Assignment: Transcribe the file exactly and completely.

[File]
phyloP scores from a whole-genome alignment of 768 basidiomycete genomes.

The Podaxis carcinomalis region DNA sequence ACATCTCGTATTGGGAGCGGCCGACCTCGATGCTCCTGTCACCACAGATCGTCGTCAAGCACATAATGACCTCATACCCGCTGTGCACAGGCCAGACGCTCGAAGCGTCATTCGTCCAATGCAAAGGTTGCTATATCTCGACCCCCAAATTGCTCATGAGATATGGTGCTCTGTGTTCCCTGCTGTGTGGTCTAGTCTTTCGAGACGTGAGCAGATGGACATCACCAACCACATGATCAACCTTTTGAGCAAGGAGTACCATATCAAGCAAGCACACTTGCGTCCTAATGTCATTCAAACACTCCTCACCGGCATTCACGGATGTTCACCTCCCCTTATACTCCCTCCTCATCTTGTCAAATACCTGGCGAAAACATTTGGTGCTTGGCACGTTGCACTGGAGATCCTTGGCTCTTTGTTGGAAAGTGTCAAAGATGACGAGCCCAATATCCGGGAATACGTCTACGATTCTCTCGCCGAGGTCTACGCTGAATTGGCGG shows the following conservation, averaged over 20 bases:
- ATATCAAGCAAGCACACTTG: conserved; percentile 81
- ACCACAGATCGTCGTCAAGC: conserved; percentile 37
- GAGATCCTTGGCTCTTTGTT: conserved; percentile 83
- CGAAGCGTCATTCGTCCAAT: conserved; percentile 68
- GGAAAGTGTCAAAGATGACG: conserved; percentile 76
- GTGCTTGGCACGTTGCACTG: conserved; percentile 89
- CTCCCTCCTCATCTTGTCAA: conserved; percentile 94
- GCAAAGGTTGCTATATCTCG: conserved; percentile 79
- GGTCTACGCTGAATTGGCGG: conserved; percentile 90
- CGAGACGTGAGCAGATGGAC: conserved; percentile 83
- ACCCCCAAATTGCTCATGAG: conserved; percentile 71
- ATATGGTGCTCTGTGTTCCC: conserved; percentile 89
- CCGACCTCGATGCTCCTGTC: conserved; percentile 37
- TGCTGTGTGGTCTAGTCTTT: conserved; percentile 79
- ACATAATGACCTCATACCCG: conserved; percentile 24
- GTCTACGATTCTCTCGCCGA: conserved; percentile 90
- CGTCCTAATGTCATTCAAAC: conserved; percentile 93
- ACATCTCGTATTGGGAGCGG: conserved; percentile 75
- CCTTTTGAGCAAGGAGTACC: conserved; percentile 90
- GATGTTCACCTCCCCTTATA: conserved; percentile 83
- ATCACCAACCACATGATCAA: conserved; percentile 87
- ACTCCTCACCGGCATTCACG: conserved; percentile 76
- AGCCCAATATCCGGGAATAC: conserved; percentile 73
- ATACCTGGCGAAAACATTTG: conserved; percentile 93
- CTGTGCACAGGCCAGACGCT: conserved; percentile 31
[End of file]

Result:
phyloP scores from a whole-genome alignment of 768 basidiomycete genomes.

The Podaxis carcinomalis region DNA sequence ACATCTCGTATTGGGAGCGGCCGACCTCGATGCTCCTGTCACCACAGATCGTCGTCAAGCACATAATGACCTCATACCCGCTGTGCACAGGCCAGACGCTCGAAGCGTCATTCGTCCAATGCAAAGGTTGCTATATCTCGACCCCCAAATTGCTCATGAGATATGGTGCTCTGTGTTCCCTGCTGTGTGGTCTAGTCTTTCGAGACGTGAGCAGATGGACATCACCAACCACATGATCAACCTTTTGAGCAAGGAGTACCATATCAAGCAAGCACACTTGCGTCCTAATGTCATTCAAACACTCCTCACCGGCATTCACGGATGTTCACCTCCCCTTATACTCCCTCCTCATCTTGTCAAATACCTGGCGAAAACATTTGGTGCTTGGCACGTTGCACTGGAGATCCTTGGCTCTTTGTTGGAAAGTGTCAAAGATGACGAGCCCAATATCCGGGAATACGTCTACGATTCTCTCGCCGAGGTCTACGCTGAATTGGCGG shows the following conservation, averaged over 20 bases:
- ATATCAAGCAAGCACACTTG: conserved; percentile 81
- ACCACAGATCGTCGTCAAGC: conserved; percentile 37
- GAGATCCTTGGCTCTTTGTT: conserved; percentile 83
- CGAAGCGTCATTCGTCCAAT: conserved; percentile 68
- GGAAAGTGTCAAAGATGACG: conserved; percentile 76
- GTGCTTGGCACGTTGCACTG: conserved; percentile 89
- CTCCCTCCTCATCTTGTCAA: conserved; percentile 94
- GCAAAGGTTGCTATATCTCG: conserved; percentile 79
- GGTCTACGCTGAATTGGCGG: conserved; percentile 90
- CGAGACGTGAGCAGATGGAC: conserved; percentile 83
- ACCCCCAAATTGCTCATGAG: conserved; percentile 71
- ATATGGTGCTCTGTGTTCCC: conserved; percentile 89
- CCGACCTCGATGCTCCTGTC: conserved; percentile 37
- TGCTGTGTGGTCTAGTCTTT: conserved; percentile 79
- ACATAATGACCTCATACCCG: conserved; percentile 24
- GTCTACGATTCTCTCGCCGA: conserved; percentile 90
- CGTCCTAATGTCATTCAAAC: conserved; percentile 93
- ACATCTCGTATTGGGAGCGG: conserved; percentile 75
- CCTTTTGAGCAAGGAGTACC: conserved; percentile 90
- GATGTTCACCTCCCCTTATA: conserved; percentile 83
- ATCACCAACCACATGATCAA: conserved; percentile 87
- ACTCCTCACCGGCATTCACG: conserved; percentile 76
- AGCCCAATATCCGGGAATAC: conserved; percentile 73
- ATACCTGGCGAAAACATTTG: conserved; percentile 93
- CTGTGCACAGGCCAGACGCT: conserved; percentile 31